23 thoughts on “Guys, I confess: I’m on Weight Watchers.

  1. Wow! I saw the title and came in here to say all those willpower-sapping things that were the reason you didn’t post about this 2 months ago, thus proving the wisdom of your decision not to do so! I really enjoyed this article. Knowing you as I do (well, I’ve read your blog posts!) I have no doubt in your ability to live healthy and stay in shape once you turn your mind to it.

    So, while it’s true that you’re not fat, and you are gorgeous the way you are, I fully support your determination to stay that way!

  2. Do know that, at some point(s), you will not lose weight, but may even gain, but will lose inches. Muscle weighs more than fat.
    Also, look into some breakfast bars – extra fiber to help lower the carb count.
    That helps me a lot.
    And, unfortunately, it takes 18 times to make a habit.
    Wish you luck. But you will do fine.
    I support your efforts,

    • Haha my dad used to tell me the same thing! I think his was, “it only takes three times to start a bad habit but 28 times to start a good one.” Or something like that.
      I’ll look into breakfast bars! Fiber is always a good thing. I’ve been eating more fruits and veggies for that purpose. You’re completely right about the extra weight from muscle gain, too– I forgot about that one!
      Thank you for your support 😀

  3. Well, this seems like an appropriate place for my intellectual status, which is very high. Trying to lose wait I see. Well, have I got the thang for you.

    But, no seriously. Like actually serious. I wanted to get thinner a few months ago (actually I have wanted to get thinner for a while but did not know how to approach it), but I did not know where to turn to. Then through a series of internet clicks from how to read faster to lucid dreaming I found Tim Ferriss. While you should definitely get The 4-Hour Workweek, his book The 4-Hour Body is all about how to maximize your body’s potential. It also includes ways you can lose wate extremely quickly (I mean like freak of nature fast (no, I mean like one example of someone who followed his advice lost 100 pounds in 12 weeks (100 P0UNDS IN 12 WEEKS!!! THAT’S MORE THAN A POUND A DAY!!))) Now, he does tell his readers right away that they need to stay focused on losing wiehgt and not give in, or there is no point in reading his book. The main way he tells of is an extremely strict diet, but it is also extremely effective. Pick up the book, though, and see if it is right for you. Chances are: it is.

    To see what he is all about click here:
    You can actually find many of his tips right on his website. Highly recommend the book, though.

    I have lost ten pounds using this method (lost the weight in two weeks), but then I platteued, so I gotta get a kettlebell from Amazon (talks about that in the book).
    But, the unfortunate, gritty truth is that you need real motivation to pull off this diet (everything else he talks about is cake). It really is that hard. But, one of the best advice for that is to take it slow, and slowly integrate his rules into what and how you eat.
    The question Ferriss asks: For all things physical, what are the tiniest changes that produce the biggest results? This book answers that question.
    But, no seriously. Use whatever best works for you, but this book would be crazy for all areas of your health, and remember to uhhhh… stay beautiful? Yeah, I don’t know. Trying to be inspirational.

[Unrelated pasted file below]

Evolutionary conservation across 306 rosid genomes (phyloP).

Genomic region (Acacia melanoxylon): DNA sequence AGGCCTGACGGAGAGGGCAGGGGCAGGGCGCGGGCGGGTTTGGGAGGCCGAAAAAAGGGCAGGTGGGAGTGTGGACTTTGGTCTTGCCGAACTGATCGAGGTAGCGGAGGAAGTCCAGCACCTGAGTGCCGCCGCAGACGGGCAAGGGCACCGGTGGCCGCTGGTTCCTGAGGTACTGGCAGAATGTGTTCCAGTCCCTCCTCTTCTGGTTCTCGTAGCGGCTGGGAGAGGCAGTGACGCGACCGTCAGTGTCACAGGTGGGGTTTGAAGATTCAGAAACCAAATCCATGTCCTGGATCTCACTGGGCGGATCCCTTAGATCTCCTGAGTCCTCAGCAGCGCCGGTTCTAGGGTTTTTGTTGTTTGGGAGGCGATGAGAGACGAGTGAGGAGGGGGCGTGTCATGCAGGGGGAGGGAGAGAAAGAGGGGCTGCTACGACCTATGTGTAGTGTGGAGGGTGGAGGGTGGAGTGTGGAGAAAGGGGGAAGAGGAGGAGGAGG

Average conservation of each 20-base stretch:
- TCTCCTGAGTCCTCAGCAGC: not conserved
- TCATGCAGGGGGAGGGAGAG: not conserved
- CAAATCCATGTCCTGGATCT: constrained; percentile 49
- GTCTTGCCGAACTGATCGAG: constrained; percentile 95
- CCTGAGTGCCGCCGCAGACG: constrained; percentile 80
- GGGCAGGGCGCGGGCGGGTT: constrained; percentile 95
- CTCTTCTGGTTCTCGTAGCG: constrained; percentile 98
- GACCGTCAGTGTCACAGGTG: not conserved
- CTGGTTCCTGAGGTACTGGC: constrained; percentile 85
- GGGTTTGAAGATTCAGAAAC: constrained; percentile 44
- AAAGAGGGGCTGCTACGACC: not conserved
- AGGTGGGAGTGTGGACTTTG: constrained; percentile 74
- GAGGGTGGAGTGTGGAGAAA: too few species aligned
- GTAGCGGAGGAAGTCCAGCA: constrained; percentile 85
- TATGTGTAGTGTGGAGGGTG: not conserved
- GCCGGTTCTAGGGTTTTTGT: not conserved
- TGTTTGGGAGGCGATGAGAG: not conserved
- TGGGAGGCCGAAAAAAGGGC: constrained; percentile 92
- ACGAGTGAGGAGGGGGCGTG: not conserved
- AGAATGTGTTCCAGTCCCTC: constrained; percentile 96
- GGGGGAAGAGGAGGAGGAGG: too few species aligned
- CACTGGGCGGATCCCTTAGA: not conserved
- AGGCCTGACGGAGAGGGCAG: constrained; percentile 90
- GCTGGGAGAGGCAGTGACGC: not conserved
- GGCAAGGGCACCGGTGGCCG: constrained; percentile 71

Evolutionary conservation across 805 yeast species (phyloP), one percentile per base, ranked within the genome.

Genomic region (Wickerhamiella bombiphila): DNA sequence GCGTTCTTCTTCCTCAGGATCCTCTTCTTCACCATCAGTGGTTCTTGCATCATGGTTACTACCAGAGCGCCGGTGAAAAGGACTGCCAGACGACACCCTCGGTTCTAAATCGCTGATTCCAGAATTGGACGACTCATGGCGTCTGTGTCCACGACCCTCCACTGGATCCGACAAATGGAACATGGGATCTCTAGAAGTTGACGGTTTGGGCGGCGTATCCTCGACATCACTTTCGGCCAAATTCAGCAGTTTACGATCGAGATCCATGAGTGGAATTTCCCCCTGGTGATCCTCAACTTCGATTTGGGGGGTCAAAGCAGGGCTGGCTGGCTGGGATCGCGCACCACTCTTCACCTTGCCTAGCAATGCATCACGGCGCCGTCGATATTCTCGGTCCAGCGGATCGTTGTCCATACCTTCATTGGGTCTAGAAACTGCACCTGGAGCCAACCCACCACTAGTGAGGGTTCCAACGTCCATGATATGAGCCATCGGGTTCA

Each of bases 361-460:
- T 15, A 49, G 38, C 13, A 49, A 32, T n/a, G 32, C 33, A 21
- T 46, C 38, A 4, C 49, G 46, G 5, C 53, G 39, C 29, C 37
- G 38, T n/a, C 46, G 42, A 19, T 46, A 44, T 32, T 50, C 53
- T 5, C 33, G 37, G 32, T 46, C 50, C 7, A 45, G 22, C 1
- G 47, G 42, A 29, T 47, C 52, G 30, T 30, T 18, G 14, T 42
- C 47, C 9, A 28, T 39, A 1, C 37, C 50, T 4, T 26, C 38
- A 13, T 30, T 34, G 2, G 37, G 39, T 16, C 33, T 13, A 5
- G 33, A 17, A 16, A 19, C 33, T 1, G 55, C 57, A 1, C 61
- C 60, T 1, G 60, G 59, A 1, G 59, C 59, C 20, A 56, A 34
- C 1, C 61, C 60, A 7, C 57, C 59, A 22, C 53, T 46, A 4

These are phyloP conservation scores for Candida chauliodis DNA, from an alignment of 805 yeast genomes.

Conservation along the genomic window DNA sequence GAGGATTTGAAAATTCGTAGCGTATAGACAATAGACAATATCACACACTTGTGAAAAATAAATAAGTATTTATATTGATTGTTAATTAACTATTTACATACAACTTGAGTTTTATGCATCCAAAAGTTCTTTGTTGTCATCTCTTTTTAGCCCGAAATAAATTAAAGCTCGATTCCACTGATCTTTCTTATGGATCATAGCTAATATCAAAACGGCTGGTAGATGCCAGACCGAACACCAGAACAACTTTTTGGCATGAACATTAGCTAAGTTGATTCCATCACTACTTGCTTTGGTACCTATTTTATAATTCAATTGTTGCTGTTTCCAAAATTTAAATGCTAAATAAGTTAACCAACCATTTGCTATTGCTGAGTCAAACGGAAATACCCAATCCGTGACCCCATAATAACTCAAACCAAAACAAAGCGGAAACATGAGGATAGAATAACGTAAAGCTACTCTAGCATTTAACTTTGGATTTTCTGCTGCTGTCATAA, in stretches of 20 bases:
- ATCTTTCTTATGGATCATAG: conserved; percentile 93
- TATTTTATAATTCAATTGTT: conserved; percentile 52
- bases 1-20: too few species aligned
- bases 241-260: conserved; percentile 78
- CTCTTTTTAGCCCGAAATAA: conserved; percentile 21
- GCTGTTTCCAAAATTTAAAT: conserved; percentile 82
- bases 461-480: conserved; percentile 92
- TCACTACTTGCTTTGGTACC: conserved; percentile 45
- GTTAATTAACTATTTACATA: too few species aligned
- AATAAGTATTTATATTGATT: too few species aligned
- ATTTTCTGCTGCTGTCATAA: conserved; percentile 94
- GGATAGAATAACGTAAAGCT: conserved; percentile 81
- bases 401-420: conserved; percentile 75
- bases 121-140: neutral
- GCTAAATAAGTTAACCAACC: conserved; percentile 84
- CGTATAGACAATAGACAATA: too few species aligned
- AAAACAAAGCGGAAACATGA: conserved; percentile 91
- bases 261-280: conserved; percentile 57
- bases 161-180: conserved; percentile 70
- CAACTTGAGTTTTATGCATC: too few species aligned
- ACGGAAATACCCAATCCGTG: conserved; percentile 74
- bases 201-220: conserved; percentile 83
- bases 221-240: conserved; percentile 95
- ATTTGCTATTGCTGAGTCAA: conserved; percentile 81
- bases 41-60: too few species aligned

By the way, this is a reminder to get The 4-Hour Workweek (another Tim Ferriss). And to meditate with some meditate tips:
    1. MAKE SURE you are comfortable (probably sitting in a chair or laying down (probably not any sitting styles yet)) You cannot have any body parts falling asleep or hurting.
    2. Sit up straight.
    3. Close them eyes.
    4. Attempt to clear your mind and think of nothing
    5. Take slow, deep breaths with your stomach (not chest, like you normally would)
    6. Return your mind to thinking about nothing, or focus on your breathing, or if a uber-n00b you can either say out loud or think or something extremely repetitive when you breathe like 1-2 or A-B or In-Out or repetitively count to ten with each in-out breath. (If you hate silence, you can have some very quiet, repetitive classical/baroque/romantic music (but this would need to be soothing and relaxing (I mean like, Mozart is too exciting)
    7. Do this for 5 min.s if a begginner at this, slowly work your way up to longer periods of time.
    8. Do this once or twice a day. (very good idea to schedule a time)
    8. Do this daily. This cannot be emphasized enough. If you pulled this off daily, then you would reap the benefits so fast, you would not believe.
    Benefits can be found here:
    Good luck. I will be cheering you on the whole way with whatever you choose. Except with Breaking Bad and The Wire. You have to watch those. Like, no choice. (only joshin’)

    • So I read the description for the 4-Hour Body book, and IT SOUNDS SO HARDCORE, DANG! Also, 10 POUNDS IN TWO WEEKS?! Dude, you must have some nutso willpower. I guess the thing I like about WeightWatchers is that it doesn’t ask for the impossible. It emphasizes that you’re not on a diet– you’re changing your lifestyle, as this is the only was to truly keep the weight off and stay healthy. (And as one who’s had to talk to health researchers (for Minus One) I believe it.) Weight Watchers also states that you shouldn’t lose more than 2 pounds a week, as any faster can really throw your body for a loop and be unsustainable! I don’t know, maybe I just don’t like the idea of doing a hardcore, strict diet, especially my goal isn’t weight loss– it’s being healthier, and keeping it that way.

      I tried meditating today! I… kind of sucked at it. Whelp, practice makes perfect, right? I think I spent the entire time thinking, “DON’T THINK! BREATHE! DON’T THINK! BREATHE! AHHHH!” I’ll try again tomorrow.